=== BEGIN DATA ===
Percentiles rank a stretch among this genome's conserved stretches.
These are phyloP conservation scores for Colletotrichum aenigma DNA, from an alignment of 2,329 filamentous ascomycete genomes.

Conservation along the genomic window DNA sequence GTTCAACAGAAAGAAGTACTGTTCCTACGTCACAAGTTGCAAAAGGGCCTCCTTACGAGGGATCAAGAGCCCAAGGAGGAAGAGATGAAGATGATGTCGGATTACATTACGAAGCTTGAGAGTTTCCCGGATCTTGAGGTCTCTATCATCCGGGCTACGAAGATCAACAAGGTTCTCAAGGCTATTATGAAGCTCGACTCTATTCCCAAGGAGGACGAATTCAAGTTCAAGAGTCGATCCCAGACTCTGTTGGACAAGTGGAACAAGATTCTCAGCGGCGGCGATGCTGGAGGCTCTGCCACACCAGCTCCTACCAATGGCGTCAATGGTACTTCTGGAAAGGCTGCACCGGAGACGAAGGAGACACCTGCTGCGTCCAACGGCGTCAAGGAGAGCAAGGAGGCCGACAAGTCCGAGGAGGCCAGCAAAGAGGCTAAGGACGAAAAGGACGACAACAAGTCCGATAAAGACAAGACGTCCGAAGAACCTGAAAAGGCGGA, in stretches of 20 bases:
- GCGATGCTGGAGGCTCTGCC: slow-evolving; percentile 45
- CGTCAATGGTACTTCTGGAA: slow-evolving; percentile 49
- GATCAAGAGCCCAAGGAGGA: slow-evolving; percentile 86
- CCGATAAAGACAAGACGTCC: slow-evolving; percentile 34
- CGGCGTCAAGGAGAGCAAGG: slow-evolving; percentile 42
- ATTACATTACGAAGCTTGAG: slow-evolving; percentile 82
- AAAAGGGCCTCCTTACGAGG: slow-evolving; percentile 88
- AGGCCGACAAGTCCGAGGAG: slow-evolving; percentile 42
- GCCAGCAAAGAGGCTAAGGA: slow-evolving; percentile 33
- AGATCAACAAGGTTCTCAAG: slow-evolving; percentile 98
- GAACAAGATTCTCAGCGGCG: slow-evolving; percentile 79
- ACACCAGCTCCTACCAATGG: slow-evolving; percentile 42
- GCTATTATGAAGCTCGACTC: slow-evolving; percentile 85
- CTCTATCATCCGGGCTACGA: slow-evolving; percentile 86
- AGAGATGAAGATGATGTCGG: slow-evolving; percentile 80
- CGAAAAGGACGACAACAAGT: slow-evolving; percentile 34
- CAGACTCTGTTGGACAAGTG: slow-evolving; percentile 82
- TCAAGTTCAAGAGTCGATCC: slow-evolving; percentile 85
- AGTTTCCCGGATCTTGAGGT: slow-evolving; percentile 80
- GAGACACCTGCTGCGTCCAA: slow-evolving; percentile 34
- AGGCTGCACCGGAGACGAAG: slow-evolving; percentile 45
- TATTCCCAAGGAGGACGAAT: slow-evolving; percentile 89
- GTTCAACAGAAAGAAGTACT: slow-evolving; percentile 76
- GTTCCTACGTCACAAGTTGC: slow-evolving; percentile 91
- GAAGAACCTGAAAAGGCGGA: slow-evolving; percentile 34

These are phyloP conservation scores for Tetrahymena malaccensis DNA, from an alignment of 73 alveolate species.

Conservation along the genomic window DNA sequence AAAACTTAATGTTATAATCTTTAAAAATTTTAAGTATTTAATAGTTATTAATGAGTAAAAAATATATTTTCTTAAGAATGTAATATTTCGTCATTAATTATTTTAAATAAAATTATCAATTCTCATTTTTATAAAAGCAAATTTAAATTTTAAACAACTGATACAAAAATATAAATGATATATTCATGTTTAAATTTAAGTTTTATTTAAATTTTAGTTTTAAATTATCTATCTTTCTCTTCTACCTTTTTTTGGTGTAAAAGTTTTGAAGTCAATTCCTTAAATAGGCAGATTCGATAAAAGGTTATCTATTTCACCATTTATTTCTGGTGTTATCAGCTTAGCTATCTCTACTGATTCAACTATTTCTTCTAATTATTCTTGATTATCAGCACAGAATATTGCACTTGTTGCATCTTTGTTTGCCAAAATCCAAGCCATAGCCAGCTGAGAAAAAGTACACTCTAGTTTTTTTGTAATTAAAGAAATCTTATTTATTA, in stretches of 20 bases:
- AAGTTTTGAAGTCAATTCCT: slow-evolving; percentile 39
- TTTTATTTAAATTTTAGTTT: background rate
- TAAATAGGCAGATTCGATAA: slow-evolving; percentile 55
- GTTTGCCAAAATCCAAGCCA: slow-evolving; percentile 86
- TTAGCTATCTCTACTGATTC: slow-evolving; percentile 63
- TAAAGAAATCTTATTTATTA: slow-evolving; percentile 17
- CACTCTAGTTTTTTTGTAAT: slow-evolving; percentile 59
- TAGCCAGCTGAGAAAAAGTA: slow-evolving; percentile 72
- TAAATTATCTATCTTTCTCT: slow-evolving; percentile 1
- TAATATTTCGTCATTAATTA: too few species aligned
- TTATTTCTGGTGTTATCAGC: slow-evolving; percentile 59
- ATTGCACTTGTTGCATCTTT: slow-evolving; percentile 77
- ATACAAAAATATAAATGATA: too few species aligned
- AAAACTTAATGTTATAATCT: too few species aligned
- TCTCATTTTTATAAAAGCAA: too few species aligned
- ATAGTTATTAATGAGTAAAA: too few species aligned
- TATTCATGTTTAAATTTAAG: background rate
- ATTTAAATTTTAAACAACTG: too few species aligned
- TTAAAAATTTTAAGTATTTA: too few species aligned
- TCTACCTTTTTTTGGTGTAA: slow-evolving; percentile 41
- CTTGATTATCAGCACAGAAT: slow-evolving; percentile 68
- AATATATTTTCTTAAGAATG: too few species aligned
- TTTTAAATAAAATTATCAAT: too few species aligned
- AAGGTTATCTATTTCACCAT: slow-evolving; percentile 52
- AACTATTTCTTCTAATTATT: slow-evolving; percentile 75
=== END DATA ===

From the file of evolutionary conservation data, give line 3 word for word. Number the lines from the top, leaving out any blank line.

Conservation along the genomic window DNA sequence GTTCAACAGAAAGAAGTACTGTTCCTACGTCACAAGTTGCAAAAGGGCCTCCTTACGAGGGATCAAGAGCCCAAGGAGGAAGAGATGAAGATGATGTCGGATTACATTACGAAGCTTGAGAGTTTCCCGGATCTTGAGGTCTCTATCATCCGGGCTACGAAGATCAACAAGGTTCTCAAGGCTATTATGAAGCTCGACTCTATTCCCAAGGAGGACGAATTCAAGTTCAAGAGTCGATCCCAGACTCTGTTGGACAAGTGGAACAAGATTCTCAGCGGCGGCGATGCTGGAGGCTCTGCCACACCAGCTCCTACCAATGGCGTCAATGGTACTTCTGGAAAGGCTGCACCGGAGACGAAGGAGACACCTGCTGCGTCCAACGGCGTCAAGGAGAGCAAGGAGGCCGACAAGTCCGAGGAGGCCAGCAAAGAGGCTAAGGACGAAAAGGACGACAACAAGTCCGATAAAGACAAGACGTCCGAAGAACCTGAAAAGGCGGA, in stretches of 20 bases: